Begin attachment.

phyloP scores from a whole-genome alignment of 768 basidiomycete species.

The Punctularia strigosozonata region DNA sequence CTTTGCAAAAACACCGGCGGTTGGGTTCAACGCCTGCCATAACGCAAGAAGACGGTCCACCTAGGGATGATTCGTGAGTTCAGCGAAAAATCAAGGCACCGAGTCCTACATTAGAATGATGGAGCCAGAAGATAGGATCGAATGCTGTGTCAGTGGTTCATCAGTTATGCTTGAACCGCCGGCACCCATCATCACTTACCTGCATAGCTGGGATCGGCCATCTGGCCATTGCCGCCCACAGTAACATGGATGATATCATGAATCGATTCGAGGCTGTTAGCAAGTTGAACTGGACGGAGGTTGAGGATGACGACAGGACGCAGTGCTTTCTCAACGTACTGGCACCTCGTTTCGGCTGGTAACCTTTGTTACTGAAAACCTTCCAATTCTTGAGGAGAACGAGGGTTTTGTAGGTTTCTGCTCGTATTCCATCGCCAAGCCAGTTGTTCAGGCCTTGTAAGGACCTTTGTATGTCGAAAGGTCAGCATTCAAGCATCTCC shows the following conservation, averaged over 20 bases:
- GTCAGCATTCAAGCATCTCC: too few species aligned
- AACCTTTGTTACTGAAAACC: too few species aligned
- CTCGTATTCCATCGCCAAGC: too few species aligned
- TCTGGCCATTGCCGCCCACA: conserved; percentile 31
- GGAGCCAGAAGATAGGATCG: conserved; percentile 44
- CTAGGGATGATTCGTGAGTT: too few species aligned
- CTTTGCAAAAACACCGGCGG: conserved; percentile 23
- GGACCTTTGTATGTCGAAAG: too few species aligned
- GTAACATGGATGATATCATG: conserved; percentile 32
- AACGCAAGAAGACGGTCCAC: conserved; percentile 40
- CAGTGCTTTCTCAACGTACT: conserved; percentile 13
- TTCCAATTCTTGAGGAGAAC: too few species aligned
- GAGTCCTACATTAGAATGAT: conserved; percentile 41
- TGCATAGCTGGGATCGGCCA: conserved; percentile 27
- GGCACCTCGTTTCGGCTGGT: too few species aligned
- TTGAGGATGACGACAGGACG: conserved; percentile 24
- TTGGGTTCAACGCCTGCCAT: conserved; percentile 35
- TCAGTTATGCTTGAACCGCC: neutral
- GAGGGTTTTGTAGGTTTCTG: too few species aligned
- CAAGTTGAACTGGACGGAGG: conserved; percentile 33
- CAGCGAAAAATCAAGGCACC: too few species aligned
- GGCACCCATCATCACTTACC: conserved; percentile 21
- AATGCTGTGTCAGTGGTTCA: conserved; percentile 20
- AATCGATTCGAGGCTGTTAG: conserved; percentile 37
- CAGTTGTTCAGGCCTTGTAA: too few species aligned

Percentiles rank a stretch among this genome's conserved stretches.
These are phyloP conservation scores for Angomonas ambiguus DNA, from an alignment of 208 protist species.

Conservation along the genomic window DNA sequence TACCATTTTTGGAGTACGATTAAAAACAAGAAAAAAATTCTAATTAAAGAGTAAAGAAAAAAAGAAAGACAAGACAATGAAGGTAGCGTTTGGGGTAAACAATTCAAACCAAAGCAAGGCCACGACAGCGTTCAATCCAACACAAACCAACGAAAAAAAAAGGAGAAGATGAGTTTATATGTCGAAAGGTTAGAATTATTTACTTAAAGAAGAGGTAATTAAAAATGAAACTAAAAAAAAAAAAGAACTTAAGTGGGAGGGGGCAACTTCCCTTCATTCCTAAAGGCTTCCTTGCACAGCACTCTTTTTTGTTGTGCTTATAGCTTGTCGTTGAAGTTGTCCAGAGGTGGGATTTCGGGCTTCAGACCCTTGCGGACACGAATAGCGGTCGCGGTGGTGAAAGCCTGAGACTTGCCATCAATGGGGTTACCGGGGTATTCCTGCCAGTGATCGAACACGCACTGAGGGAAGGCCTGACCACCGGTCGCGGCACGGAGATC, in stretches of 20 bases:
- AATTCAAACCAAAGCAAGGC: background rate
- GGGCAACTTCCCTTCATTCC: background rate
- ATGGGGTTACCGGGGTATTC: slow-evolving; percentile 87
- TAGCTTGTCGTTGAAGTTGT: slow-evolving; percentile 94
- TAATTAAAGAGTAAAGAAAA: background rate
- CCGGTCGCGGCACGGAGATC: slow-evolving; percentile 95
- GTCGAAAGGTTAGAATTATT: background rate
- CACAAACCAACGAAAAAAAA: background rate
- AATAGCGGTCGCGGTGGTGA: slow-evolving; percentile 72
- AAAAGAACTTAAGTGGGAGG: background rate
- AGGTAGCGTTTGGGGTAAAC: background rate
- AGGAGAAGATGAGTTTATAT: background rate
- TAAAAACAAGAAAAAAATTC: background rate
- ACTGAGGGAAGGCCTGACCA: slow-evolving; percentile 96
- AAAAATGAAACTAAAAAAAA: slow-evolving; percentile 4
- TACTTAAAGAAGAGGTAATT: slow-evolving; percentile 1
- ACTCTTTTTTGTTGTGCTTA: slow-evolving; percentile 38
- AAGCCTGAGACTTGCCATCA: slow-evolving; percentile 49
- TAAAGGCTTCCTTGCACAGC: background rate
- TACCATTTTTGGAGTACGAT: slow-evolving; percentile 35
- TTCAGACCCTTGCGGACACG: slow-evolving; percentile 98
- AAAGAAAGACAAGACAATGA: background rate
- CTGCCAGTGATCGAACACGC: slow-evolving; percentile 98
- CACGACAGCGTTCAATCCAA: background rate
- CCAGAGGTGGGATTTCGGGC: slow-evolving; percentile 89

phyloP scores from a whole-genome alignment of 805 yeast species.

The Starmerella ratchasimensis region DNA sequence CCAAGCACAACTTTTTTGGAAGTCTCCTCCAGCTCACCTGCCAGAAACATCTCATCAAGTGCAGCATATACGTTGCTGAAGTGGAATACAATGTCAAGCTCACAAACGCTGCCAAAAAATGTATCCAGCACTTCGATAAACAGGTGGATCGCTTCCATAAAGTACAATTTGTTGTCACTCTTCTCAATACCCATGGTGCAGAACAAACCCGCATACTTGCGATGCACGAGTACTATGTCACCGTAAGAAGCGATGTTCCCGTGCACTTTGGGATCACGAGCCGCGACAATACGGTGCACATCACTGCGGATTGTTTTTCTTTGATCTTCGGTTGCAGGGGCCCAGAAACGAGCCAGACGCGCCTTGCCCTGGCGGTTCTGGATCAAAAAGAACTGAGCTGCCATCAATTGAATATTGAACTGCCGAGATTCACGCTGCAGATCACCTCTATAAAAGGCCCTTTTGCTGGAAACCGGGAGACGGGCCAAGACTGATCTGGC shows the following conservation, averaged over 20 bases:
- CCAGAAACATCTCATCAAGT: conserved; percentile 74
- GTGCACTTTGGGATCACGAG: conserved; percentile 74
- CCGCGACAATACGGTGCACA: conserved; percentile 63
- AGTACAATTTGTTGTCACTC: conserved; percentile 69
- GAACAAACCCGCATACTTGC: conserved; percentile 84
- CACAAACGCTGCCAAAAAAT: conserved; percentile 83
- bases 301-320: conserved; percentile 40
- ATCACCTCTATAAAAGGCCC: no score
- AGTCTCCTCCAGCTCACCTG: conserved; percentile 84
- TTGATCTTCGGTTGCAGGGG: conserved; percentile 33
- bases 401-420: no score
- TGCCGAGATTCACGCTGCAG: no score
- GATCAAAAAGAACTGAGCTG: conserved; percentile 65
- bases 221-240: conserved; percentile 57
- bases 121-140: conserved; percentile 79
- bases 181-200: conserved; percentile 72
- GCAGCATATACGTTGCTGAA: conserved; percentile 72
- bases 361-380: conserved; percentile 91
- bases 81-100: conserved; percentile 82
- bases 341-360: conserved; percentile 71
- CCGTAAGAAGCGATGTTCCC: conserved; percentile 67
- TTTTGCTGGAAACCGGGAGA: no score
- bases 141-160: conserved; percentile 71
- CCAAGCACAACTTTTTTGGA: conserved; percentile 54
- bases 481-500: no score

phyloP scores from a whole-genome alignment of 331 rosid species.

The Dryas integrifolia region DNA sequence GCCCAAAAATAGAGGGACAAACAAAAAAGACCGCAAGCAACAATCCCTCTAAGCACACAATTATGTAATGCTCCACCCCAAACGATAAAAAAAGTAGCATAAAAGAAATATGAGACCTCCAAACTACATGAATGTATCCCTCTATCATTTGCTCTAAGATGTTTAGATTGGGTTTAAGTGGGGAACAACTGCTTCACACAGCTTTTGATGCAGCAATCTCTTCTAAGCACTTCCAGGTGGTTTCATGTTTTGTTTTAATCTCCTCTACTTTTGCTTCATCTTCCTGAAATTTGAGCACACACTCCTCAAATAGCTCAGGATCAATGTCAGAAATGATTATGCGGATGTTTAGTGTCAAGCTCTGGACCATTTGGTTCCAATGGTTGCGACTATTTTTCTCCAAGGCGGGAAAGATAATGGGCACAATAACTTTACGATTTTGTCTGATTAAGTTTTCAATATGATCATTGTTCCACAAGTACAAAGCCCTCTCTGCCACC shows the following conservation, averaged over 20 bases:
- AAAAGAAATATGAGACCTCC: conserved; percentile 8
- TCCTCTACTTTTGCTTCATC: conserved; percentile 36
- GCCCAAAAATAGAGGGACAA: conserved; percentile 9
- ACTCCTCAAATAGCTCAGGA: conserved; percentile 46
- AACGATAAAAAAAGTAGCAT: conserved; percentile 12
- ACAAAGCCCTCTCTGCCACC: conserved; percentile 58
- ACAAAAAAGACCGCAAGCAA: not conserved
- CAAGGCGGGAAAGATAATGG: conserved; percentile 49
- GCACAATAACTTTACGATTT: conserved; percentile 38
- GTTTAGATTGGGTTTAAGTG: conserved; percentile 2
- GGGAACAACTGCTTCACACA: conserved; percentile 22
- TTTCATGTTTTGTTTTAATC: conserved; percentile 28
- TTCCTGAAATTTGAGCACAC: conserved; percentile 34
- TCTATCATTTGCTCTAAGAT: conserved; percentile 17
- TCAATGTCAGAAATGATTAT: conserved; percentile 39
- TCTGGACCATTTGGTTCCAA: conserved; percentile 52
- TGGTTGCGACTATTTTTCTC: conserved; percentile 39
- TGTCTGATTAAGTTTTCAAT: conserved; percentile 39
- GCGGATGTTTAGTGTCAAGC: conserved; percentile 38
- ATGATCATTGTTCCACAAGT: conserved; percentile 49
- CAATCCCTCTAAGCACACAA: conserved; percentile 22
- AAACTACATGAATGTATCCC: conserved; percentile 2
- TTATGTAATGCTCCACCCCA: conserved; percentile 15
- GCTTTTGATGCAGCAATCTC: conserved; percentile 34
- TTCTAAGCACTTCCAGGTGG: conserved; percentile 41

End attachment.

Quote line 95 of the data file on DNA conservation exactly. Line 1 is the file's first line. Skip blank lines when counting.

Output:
- GGGAACAACTGCTTCACACA: conserved; percentile 22